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Physical Therapist Salary

Depending upon where you work, a physical therapist can earn different salaries. Learn what you can expect to make as a physical therapist.

man doing leg therapy of woman

How much can a physical therapist make?

Your earning potential throughout your career will depend on variables like where you live and how much experience you have, but it will also depend on your work ethic.

The best way to boost your earning potential is to achieve great results with patients and establish a reputable name for yourself.

If you can establish a good base of clients who will return to you or recommend your practice to others, you will become increasingly more valuable in your field.

How do physical therapist salaries compare?

Physical Therapists

National data

Median Salary: $95,620

Projected job growth: 16.9%

10th Percentile: $61,930

25th Percentile: $77,750

75th Percentile: $101,920

90th Percentile: $127,110

Projected job growth: 16.9%

State data

State Median Salary Bottom 10% Top 10%
Alabama $95,450 $59,810 $130,000
Alaska $99,810 $38,960 $128,450
Arizona $95,590 $72,500 $127,740
Arkansas $93,560 $59,640 $126,600
California $101,180 $50,230 $135,570
Colorado $93,100 $60,960 $125,670
Connecticut $100,070 $76,660 $129,210
Delaware $97,630 $75,710 $129,450
District of Columbia $95,870 $75,710 $127,370
Florida $95,450 $61,750 $120,750
Georgia $95,590 $71,410 $124,450
Hawaii $95,110 $37,190 $127,160
Idaho $80,340 $61,990 $102,060
Illinois $97,690 $65,380 $122,370
Indiana $95,390 $62,830 $120,500
Iowa $78,930 $60,750 $103,170
Kansas $88,570 $61,080 $120,650
Kentucky $81,850 $59,840 $116,790
Louisiana $95,590 $63,630 $129,270
Maine $79,170 $61,990 $102,060
Maryland $94,960 $62,760 $120,260
Massachusetts $96,410 $61,200 $123,620
Michigan $79,870 $56,680 $102,060
Minnesota $80,130 $72,880 $101,510
Mississippi $95,770 $73,870 $129,270
Missouri $79,050 $59,830 $108,340
Montana $78,950 $61,210 $102,060
Nebraska $80,990 $61,740 $120,500
Nevada $99,360 $60,800 $152,420
New Hampshire $83,700 $61,740 $102,370
New Jersey $99,730 $76,980 $128,330
New Mexico $95,590 $75,220 $130,430
New York $95,620 $62,270 $121,140
North Carolina $79,240 $60,900 $106,980
North Dakota $78,270 $61,350 $100,620
Ohio $95,620 $66,460 $124,380
Oklahoma $79,220 $60,720 $126,210
Oregon $95,040 $73,600 $120,750
Pennsylvania $95,890 $68,430 $121,230
Rhode Island $95,930 $61,990 $121,140
South Carolina $79,830 $49,870 $104,390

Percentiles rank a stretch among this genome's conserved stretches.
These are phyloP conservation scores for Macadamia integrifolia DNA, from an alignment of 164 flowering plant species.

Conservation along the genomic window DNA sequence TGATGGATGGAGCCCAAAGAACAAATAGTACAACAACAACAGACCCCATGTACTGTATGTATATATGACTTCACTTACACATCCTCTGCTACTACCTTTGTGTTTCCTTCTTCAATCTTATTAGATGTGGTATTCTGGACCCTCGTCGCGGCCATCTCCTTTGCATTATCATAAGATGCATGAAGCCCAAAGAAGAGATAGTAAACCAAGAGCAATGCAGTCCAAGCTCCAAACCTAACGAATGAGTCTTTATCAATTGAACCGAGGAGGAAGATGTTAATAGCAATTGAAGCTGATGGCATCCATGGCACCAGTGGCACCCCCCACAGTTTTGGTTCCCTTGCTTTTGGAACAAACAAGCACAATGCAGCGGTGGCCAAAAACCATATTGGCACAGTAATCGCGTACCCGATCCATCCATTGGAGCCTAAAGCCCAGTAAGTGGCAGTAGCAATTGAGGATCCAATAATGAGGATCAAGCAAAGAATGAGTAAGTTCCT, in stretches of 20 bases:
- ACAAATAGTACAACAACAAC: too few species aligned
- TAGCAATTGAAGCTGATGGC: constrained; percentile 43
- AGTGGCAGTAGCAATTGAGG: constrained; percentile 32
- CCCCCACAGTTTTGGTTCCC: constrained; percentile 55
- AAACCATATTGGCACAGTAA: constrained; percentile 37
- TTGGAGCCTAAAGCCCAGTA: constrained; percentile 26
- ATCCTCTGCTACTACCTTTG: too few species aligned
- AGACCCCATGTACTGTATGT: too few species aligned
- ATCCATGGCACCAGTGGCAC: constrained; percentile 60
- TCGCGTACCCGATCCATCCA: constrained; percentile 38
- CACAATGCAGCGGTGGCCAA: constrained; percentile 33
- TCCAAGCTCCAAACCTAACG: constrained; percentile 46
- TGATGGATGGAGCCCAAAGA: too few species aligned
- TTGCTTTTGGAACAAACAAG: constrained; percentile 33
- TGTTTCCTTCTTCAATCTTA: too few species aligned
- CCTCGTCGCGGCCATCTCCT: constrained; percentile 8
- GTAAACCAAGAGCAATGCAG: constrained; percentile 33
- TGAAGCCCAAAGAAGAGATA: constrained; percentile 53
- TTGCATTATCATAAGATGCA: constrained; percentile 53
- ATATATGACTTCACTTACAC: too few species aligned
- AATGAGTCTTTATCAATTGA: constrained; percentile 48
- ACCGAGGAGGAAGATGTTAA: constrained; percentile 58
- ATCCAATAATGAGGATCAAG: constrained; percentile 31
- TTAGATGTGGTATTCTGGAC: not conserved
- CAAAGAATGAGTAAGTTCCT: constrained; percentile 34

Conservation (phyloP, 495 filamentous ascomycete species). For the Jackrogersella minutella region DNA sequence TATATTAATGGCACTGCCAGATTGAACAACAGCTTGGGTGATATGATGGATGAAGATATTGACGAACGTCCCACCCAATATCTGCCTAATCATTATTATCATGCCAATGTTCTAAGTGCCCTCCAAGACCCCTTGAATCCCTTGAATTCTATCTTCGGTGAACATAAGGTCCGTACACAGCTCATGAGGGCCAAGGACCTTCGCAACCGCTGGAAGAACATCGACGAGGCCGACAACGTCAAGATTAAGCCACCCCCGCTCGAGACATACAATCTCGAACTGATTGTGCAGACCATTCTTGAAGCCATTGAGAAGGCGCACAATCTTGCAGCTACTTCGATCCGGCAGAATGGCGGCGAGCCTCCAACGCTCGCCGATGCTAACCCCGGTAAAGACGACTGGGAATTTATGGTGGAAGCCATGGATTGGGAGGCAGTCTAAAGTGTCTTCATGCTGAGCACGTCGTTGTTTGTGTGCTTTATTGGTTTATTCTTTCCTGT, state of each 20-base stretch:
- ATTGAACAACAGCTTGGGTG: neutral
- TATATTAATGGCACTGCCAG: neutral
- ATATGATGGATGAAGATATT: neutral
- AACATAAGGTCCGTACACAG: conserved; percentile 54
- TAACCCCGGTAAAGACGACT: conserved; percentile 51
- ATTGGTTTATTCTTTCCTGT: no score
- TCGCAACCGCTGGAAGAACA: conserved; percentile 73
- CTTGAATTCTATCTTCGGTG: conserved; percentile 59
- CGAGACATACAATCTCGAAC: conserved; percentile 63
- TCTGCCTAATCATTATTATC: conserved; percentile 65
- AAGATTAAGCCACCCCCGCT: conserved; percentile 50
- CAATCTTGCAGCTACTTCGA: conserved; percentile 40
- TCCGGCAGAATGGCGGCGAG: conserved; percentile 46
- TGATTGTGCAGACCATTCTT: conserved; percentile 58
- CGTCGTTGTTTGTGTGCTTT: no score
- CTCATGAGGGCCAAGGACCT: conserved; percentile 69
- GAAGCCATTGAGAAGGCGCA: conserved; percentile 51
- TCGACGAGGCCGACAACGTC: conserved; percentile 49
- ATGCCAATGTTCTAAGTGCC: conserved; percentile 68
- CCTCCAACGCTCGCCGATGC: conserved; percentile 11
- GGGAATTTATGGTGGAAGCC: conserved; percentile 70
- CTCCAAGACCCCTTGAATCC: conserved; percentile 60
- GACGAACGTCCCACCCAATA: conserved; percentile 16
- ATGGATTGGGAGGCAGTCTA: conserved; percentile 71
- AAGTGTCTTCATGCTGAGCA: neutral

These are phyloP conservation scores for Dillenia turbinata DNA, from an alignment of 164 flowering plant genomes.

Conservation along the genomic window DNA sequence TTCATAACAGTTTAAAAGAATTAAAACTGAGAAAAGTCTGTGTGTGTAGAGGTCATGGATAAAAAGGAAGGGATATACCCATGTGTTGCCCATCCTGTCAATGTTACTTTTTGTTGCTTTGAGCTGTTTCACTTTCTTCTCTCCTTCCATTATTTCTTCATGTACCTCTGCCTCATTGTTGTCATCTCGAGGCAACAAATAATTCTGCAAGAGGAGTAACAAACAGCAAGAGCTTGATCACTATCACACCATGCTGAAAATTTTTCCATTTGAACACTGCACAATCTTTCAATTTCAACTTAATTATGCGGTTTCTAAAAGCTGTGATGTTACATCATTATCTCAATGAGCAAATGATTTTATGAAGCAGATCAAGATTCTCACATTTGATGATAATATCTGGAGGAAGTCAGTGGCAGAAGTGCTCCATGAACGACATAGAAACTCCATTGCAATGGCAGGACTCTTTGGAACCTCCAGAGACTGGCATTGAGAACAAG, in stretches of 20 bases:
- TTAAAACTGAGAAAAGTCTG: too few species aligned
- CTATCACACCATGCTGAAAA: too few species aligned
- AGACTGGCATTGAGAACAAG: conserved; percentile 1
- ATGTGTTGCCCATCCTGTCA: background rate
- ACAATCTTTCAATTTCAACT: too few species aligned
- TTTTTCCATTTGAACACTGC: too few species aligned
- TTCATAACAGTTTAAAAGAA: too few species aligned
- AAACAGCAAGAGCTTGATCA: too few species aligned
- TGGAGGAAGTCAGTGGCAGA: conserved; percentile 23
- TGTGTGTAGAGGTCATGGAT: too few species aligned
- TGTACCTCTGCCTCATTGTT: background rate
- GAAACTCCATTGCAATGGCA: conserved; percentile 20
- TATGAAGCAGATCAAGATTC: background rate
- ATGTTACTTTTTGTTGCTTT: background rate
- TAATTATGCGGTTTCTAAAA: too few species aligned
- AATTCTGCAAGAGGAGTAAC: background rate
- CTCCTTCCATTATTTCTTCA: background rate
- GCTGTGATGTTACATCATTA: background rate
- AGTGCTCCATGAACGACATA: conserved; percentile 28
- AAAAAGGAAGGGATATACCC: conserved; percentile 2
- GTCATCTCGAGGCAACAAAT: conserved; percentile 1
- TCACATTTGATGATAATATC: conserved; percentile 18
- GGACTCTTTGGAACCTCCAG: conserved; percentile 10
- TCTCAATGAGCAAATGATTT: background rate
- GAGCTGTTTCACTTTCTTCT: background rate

South Dakota $78,040 $61,570 $100,920
Tennessee $95,370 $61,990 $106,040
Texas $99,040 $62,240 $136,870
Utah $81,190 $55,660 $127,740
Vermont $78,320 $61,250 $102,060
Virginia $94,260 $62,000 $121,780
Washington $99,330 $76,090 $126,940
West Virginia $96,970 $68,930 $121,200
Wisconsin $95,480 $61,790 $120,260
Wyoming $79,630 $75,320 $126,780

Source: U.S. Bureau of Labor Statistics (BLS) 2021 median salary; projected job growth through 2031. Actual salaries vary depending on location, level of education, years of experience, work environment, and other factors. Salaries may differ even more for those who are self-employed or work part time.

Is there a demand for this career?

There is definitely a demand for careers in physical therapy, and this demand will only continue to grow. A large contributor to this demand is the aging baby boomer population. As this particular generation ages, there will be an increased demand for skilled physical therapists who can help these specific patients adjust to their aging bodies.

In addition to this, medical advancements are allowing greater percentages of trauma victims and newborns with serious birth defects to survive, which creates a demand for rehabilitative care through physical therapy.

How much competition will I face for a job?

The level of competition you face for a job will be mostly dependent on where you live and the type of healthcare facility you’re applying to. Trying to launch your own physical therapy practice right off the bat will be extremely tough, as it means you’ll be competing with other therapists with an established clientele.

For less competition, physical therapist jobs in hospitals or health practitioners’ offices are generally more plentiful; you’ll still face some competition, but since the demand for physical therapists in these environments is high and growing, you’re likely to have an easier time getting hired.

What kinds of institutions hire physical therapists?

Physical therapists are in increasingly high demand in multiple workplaces. You can find work in hospitals, health care practitioners’ offices, home health care services, or nursing care facilities.

In addition to these options, some physical therapists choose to launch their own practice, which is no easy task but can certainly have benefits. If you want to specialize in a specific type of patient (for instance, elderly physical therapy patients), then this will influence where you decide to work.

How do I advance in my physical therapy career?

In order to advance in your career, it’s absolutely necessary for you to stay on top of any continuing education units you need, as well as to stay abreast of physical therapy trends and research. Being knowledgeable in the present and future of your field will keep you ahead of the curve at all times.

In addition to this, your best bet for advancing in your field is to establish a great name for yourself by producing the best possible results for your patients. Your experience and success are what will ultimately help you advance and make you indispensable at any facility you work for.